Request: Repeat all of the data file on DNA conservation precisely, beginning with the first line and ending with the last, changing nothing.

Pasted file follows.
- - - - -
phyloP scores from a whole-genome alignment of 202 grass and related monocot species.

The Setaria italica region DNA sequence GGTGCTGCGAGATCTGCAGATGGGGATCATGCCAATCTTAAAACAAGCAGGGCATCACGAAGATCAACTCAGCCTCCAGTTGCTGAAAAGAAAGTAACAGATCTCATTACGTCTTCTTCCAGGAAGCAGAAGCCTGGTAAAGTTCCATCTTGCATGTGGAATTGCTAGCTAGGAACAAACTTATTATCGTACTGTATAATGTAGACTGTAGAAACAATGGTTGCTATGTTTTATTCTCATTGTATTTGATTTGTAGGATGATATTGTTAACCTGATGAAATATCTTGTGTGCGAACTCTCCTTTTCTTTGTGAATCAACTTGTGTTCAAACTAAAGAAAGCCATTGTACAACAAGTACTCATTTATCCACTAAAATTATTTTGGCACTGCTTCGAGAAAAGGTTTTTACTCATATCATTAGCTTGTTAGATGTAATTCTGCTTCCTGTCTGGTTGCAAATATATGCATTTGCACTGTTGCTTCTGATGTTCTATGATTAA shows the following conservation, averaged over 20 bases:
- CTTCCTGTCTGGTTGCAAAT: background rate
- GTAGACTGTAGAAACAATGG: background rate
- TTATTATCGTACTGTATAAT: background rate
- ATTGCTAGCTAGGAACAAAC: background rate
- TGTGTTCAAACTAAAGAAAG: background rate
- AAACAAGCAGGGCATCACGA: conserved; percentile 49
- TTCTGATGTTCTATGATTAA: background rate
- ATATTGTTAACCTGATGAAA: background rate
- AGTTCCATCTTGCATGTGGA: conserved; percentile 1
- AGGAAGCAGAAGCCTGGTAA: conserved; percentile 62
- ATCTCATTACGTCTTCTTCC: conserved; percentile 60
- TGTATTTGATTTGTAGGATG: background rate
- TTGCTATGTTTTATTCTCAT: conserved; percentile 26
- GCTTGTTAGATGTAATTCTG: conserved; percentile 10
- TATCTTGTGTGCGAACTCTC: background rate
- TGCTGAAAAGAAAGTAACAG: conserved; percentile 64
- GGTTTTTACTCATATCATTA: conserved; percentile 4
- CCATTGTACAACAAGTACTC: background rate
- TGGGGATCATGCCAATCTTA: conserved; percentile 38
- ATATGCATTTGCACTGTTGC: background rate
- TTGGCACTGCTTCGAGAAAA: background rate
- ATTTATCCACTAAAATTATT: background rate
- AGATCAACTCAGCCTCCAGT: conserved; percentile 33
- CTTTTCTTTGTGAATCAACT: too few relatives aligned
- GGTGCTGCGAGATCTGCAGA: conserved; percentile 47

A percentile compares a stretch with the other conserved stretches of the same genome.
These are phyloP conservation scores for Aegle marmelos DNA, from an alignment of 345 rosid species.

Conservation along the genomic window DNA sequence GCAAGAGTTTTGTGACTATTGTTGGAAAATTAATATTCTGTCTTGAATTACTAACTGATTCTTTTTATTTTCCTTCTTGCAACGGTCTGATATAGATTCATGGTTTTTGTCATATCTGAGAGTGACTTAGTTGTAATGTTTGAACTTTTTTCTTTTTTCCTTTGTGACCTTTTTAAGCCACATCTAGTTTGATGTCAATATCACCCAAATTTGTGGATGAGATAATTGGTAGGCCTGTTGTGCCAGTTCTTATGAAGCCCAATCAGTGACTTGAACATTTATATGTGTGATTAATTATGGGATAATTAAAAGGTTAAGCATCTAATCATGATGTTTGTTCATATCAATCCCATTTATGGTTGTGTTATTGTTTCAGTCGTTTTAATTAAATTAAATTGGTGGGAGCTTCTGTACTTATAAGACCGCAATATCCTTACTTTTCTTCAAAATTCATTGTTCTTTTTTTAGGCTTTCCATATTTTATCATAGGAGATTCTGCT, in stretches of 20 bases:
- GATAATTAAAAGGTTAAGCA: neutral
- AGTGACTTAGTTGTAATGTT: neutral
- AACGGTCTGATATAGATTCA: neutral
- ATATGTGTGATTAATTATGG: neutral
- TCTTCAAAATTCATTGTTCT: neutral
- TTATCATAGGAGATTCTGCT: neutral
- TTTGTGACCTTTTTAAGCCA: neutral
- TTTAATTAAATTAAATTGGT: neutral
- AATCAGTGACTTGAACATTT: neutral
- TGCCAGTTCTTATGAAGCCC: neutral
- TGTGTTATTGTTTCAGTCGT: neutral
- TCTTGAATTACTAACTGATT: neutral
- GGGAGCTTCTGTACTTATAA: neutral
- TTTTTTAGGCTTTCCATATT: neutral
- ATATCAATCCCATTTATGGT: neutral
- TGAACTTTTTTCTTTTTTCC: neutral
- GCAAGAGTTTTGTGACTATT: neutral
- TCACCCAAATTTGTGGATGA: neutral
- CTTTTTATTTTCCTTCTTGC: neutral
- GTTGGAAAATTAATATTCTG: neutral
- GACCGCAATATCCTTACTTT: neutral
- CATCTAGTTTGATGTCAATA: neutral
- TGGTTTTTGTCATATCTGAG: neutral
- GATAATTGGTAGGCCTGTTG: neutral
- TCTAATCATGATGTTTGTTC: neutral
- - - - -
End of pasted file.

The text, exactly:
phyloP scores from a whole-genome alignment of 202 grass and related monocot species.

The Setaria italica region DNA sequence GGTGCTGCGAGATCTGCAGATGGGGATCATGCCAATCTTAAAACAAGCAGGGCATCACGAAGATCAACTCAGCCTCCAGTTGCTGAAAAGAAAGTAACAGATCTCATTACGTCTTCTTCCAGGAAGCAGAAGCCTGGTAAAGTTCCATCTTGCATGTGGAATTGCTAGCTAGGAACAAACTTATTATCGTACTGTATAATGTAGACTGTAGAAACAATGGTTGCTATGTTTTATTCTCATTGTATTTGATTTGTAGGATGATATTGTTAACCTGATGAAATATCTTGTGTGCGAACTCTCCTTTTCTTTGTGAATCAACTTGTGTTCAAACTAAAGAAAGCCATTGTACAACAAGTACTCATTTATCCACTAAAATTATTTTGGCACTGCTTCGAGAAAAGGTTTTTACTCATATCATTAGCTTGTTAGATGTAATTCTGCTTCCTGTCTGGTTGCAAATATATGCATTTGCACTGTTGCTTCTGATGTTCTATGATTAA shows the following conservation, averaged over 20 bases:
- CTTCCTGTCTGGTTGCAAAT: background rate
- GTAGACTGTAGAAACAATGG: background rate
- TTATTATCGTACTGTATAAT: background rate
- ATTGCTAGCTAGGAACAAAC: background rate
- TGTGTTCAAACTAAAGAAAG: background rate
- AAACAAGCAGGGCATCACGA: conserved; percentile 49
- TTCTGATGTTCTATGATTAA: background rate
- ATATTGTTAACCTGATGAAA: background rate
- AGTTCCATCTTGCATGTGGA: conserved; percentile 1
- AGGAAGCAGAAGCCTGGTAA: conserved; percentile 62
- ATCTCATTACGTCTTCTTCC: conserved; percentile 60
- TGTATTTGATTTGTAGGATG: background rate
- TTGCTATGTTTTATTCTCAT: conserved; percentile 26
- GCTTGTTAGATGTAATTCTG: conserved; percentile 10
- TATCTTGTGTGCGAACTCTC: background rate
- TGCTGAAAAGAAAGTAACAG: conserved; percentile 64
- GGTTTTTACTCATATCATTA: conserved; percentile 4
- CCATTGTACAACAAGTACTC: background rate
- TGGGGATCATGCCAATCTTA: conserved; percentile 38
- ATATGCATTTGCACTGTTGC: background rate
- TTGGCACTGCTTCGAGAAAA: background rate
- ATTTATCCACTAAAATTATT: background rate
- AGATCAACTCAGCCTCCAGT: conserved; percentile 33
- CTTTTCTTTGTGAATCAACT: too few relatives aligned
- GGTGCTGCGAGATCTGCAGA: conserved; percentile 47

A percentile compares a stretch with the other conserved stretches of the same genome.
These are phyloP conservation scores for Aegle marmelos DNA, from an alignment of 345 rosid species.

Conservation along the genomic window DNA sequence GCAAGAGTTTTGTGACTATTGTTGGAAAATTAATATTCTGTCTTGAATTACTAACTGATTCTTTTTATTTTCCTTCTTGCAACGGTCTGATATAGATTCATGGTTTTTGTCATATCTGAGAGTGACTTAGTTGTAATGTTTGAACTTTTTTCTTTTTTCCTTTGTGACCTTTTTAAGCCACATCTAGTTTGATGTCAATATCACCCAAATTTGTGGATGAGATAATTGGTAGGCCTGTTGTGCCAGTTCTTATGAAGCCCAATCAGTGACTTGAACATTTATATGTGTGATTAATTATGGGATAATTAAAAGGTTAAGCATCTAATCATGATGTTTGTTCATATCAATCCCATTTATGGTTGTGTTATTGTTTCAGTCGTTTTAATTAAATTAAATTGGTGGGAGCTTCTGTACTTATAAGACCGCAATATCCTTACTTTTCTTCAAAATTCATTGTTCTTTTTTTAGGCTTTCCATATTTTATCATAGGAGATTCTGCT, in stretches of 20 bases:
- GATAATTAAAAGGTTAAGCA: neutral
- AGTGACTTAGTTGTAATGTT: neutral
- AACGGTCTGATATAGATTCA: neutral
- ATATGTGTGATTAATTATGG: neutral
- TCTTCAAAATTCATTGTTCT: neutral
- TTATCATAGGAGATTCTGCT: neutral
- TTTGTGACCTTTTTAAGCCA: neutral
- TTTAATTAAATTAAATTGGT: neutral
- AATCAGTGACTTGAACATTT: neutral
- TGCCAGTTCTTATGAAGCCC: neutral
- TGTGTTATTGTTTCAGTCGT: neutral
- TCTTGAATTACTAACTGATT: neutral
- GGGAGCTTCTGTACTTATAA: neutral
- TTTTTTAGGCTTTCCATATT: neutral
- ATATCAATCCCATTTATGGT: neutral
- TGAACTTTTTTCTTTTTTCC: neutral
- GCAAGAGTTTTGTGACTATT: neutral
- TCACCCAAATTTGTGGATGA: neutral
- CTTTTTATTTTCCTTCTTGC: neutral
- GTTGGAAAATTAATATTCTG: neutral
- GACCGCAATATCCTTACTTT: neutral
- CATCTAGTTTGATGTCAATA: neutral
- TGGTTTTTGTCATATCTGAG: neutral
- GATAATTGGTAGGCCTGTTG: neutral
- TCTAATCATGATGTTTGTTC: neutral